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African Health Sciences
Makerere University Medical School
ISSN: 1680-6905
EISSN: 1680-6905
Vol. 9, No. s2, 2009, pp. S66-S71
Bioline Code: hs09049
Full paper language: English
Document type: Research Article
Document available free of charge

African Health Sciences, Vol. 9, No. s2, 2009, pp. S66-S71

 en Will private health insurance schemes subscriptions continue after the introduction of National Health Insurance in Uganda?
Zikusooka, CM; Kyomuhang, RL; Orem, JN & Tumwine, M


Introduction: Uganda is currently designing a National Health Insurance (NHI) scheme, with the aim of raising additional resources for the health sector. Very little was known about the health insurance market in Uganda before this study, so one of our main objectives was to investigate the nature of the private health insurance market in Uganda and the opinions of various stakeholders on NHI, with the view to establish the impact of NHI implementation on the existing PHI. Specifically, we aimed to gather the opinions of employees and employers on the likely impact of NHI on their PHI schemes.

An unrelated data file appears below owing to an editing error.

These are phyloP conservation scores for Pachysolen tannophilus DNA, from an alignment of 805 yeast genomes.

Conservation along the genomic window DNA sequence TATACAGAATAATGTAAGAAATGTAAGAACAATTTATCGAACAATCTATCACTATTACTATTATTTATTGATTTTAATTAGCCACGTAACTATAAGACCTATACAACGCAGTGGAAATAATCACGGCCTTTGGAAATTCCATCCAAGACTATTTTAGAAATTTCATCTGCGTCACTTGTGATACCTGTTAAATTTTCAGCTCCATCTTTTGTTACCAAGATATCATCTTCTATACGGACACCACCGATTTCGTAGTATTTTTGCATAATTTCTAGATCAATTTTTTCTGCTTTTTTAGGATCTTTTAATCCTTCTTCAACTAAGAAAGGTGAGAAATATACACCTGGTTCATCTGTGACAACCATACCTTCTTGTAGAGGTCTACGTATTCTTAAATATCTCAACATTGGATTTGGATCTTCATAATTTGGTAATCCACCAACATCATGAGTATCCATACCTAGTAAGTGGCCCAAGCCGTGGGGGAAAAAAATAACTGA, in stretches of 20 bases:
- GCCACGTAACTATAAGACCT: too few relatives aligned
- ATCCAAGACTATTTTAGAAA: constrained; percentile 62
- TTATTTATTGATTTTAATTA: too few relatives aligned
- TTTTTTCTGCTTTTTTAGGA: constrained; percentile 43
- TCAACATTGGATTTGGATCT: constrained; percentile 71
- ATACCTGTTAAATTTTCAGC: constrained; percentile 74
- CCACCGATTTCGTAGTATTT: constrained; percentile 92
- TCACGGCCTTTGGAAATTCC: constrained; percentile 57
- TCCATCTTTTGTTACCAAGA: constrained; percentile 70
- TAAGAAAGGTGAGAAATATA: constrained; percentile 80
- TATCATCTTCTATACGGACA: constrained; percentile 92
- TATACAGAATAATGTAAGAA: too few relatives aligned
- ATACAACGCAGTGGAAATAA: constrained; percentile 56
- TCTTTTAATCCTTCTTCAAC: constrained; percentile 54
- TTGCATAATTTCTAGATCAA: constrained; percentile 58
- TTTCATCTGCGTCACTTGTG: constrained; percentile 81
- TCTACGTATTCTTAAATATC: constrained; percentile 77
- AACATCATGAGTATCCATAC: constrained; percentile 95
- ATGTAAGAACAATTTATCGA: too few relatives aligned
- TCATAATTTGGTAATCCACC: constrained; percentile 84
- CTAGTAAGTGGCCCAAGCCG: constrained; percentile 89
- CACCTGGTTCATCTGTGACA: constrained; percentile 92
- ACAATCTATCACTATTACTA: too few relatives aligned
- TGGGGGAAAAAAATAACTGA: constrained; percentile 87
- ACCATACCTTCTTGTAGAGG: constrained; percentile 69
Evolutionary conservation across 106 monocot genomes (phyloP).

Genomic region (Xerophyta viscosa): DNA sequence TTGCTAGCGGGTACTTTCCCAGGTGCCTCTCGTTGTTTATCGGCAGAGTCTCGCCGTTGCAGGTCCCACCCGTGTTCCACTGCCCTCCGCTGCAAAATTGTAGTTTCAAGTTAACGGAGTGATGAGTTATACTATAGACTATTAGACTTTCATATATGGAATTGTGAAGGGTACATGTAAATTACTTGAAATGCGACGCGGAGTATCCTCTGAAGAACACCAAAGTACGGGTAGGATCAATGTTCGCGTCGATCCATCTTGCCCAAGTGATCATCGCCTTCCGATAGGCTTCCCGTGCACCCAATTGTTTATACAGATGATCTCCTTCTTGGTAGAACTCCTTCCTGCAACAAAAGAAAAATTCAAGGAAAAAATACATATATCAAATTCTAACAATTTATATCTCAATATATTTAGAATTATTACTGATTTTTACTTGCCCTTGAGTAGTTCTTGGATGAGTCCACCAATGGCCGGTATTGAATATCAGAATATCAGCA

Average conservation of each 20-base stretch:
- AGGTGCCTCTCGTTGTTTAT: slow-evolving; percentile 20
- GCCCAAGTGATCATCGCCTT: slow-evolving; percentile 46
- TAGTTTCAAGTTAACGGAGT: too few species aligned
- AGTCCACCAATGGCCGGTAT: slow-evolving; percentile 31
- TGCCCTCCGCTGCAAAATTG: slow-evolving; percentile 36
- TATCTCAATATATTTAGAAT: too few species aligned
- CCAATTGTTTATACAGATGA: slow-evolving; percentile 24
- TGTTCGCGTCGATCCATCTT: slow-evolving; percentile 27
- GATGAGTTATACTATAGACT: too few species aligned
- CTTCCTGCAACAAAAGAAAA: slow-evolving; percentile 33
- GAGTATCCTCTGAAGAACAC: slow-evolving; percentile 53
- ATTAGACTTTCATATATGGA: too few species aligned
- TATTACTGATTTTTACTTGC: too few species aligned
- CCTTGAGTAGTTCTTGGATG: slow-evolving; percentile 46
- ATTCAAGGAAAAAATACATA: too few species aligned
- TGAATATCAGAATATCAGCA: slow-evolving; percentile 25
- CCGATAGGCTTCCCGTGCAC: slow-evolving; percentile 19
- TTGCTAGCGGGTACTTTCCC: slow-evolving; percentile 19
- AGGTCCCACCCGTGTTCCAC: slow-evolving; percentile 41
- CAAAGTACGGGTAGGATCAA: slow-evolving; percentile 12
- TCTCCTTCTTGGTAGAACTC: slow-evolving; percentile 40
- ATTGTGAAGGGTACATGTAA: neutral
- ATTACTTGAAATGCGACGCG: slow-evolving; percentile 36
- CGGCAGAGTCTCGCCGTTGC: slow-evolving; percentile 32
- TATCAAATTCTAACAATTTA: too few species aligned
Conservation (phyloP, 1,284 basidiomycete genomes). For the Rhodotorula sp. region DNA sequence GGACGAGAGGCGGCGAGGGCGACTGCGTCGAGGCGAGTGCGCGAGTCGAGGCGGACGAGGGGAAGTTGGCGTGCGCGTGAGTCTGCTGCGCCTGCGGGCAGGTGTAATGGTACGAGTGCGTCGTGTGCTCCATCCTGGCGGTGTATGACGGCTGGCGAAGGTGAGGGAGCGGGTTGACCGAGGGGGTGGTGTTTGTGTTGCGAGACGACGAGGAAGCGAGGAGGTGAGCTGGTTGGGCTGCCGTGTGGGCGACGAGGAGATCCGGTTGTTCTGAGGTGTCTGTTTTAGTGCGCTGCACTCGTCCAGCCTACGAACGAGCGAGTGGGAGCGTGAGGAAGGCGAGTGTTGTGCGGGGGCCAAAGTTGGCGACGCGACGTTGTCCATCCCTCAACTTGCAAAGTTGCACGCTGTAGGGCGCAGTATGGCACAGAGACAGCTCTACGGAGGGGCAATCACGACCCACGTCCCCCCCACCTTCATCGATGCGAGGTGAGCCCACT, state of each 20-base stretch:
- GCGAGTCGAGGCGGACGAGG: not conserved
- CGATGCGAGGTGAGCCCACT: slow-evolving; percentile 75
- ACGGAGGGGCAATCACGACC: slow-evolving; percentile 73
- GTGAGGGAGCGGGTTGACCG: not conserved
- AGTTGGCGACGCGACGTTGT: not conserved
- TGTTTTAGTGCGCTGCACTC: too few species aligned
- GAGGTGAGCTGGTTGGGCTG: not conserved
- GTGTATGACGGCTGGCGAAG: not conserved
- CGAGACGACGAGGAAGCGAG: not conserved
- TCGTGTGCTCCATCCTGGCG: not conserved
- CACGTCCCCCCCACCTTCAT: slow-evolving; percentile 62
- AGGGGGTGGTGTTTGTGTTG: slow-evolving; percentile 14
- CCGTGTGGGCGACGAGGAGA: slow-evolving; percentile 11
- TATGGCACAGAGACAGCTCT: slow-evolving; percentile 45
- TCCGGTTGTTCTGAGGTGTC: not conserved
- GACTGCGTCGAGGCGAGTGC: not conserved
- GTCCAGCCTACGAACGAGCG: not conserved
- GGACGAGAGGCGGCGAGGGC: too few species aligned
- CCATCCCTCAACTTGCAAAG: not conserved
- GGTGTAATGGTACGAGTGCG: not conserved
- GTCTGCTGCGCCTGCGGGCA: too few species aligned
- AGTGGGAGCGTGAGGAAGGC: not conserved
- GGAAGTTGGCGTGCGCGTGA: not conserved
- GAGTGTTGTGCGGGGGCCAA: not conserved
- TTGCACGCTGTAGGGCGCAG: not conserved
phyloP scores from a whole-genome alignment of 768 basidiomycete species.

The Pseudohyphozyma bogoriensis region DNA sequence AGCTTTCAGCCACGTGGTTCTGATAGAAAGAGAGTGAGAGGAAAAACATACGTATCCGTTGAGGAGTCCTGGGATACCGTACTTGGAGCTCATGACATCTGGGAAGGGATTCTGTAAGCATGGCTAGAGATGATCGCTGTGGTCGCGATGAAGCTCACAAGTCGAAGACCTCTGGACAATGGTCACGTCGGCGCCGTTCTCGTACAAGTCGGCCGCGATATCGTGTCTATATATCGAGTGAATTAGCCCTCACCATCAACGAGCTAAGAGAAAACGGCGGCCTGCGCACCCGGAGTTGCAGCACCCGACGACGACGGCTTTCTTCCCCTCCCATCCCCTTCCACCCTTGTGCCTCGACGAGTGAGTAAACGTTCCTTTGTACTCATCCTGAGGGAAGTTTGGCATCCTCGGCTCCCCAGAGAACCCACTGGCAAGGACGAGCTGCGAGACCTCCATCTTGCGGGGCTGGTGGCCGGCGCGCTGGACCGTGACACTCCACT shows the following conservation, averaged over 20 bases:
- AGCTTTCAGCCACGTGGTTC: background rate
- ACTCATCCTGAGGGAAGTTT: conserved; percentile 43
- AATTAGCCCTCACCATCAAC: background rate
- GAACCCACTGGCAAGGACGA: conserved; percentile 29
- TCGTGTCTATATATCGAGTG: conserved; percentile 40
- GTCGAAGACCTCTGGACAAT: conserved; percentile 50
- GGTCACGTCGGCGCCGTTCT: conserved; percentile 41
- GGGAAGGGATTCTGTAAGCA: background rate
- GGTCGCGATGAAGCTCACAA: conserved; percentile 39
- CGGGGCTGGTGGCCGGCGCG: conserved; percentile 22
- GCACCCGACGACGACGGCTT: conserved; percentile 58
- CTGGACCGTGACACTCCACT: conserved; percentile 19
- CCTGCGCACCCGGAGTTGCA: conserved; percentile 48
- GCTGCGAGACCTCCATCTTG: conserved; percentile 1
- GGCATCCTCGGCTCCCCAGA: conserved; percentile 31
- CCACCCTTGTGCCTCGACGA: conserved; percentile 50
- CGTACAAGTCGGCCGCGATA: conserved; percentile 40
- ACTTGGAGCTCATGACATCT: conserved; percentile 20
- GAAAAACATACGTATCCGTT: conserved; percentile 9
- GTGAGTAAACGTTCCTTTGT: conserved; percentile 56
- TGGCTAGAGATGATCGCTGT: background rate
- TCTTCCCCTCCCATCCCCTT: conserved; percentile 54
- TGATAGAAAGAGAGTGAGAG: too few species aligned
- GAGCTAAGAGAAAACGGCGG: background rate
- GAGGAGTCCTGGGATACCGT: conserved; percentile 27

Methods: We conducted interviews with health insurance providers, and a sample of employers and employees in Kampala, using structured questionnaires and analysed quantitative data using STATA8. Qualitative data was analysed through grouping of emerging themes. Community-based health insurances were excluded from the study.
Results: Health insurance and/or prepayment schemes are offered by a handful of organisations or private health providers, mainly in Kampala and cover a relatively small percentage of Uganda's population. The premiums charged and the benefit packages offered by the different agencies vary widely. There are 2 health insurance agencies, 2 HMOs and about 5 or more private providers offering pre-payment schemes to their patients. Responses from a significant proportion of employers and employees show that PHI schemes may be abandoned once the mandatory NHI scheme is implemented. A few respondents argued that they would maintain their PHI subscriptions because of their perceptions of the quality of services likely to be provided under the NHI scheme.
Conclusion: If successfully introduced, the NHI scheme may displace existing private health insurance and/or pre-payment schemes in Uganda. The extent to which PHI schemes are displaced depends on whether NHI is successfully implemented and the quality of services being offered under the NHI scheme.

health financing, health insurance, pre-payment mechanisms

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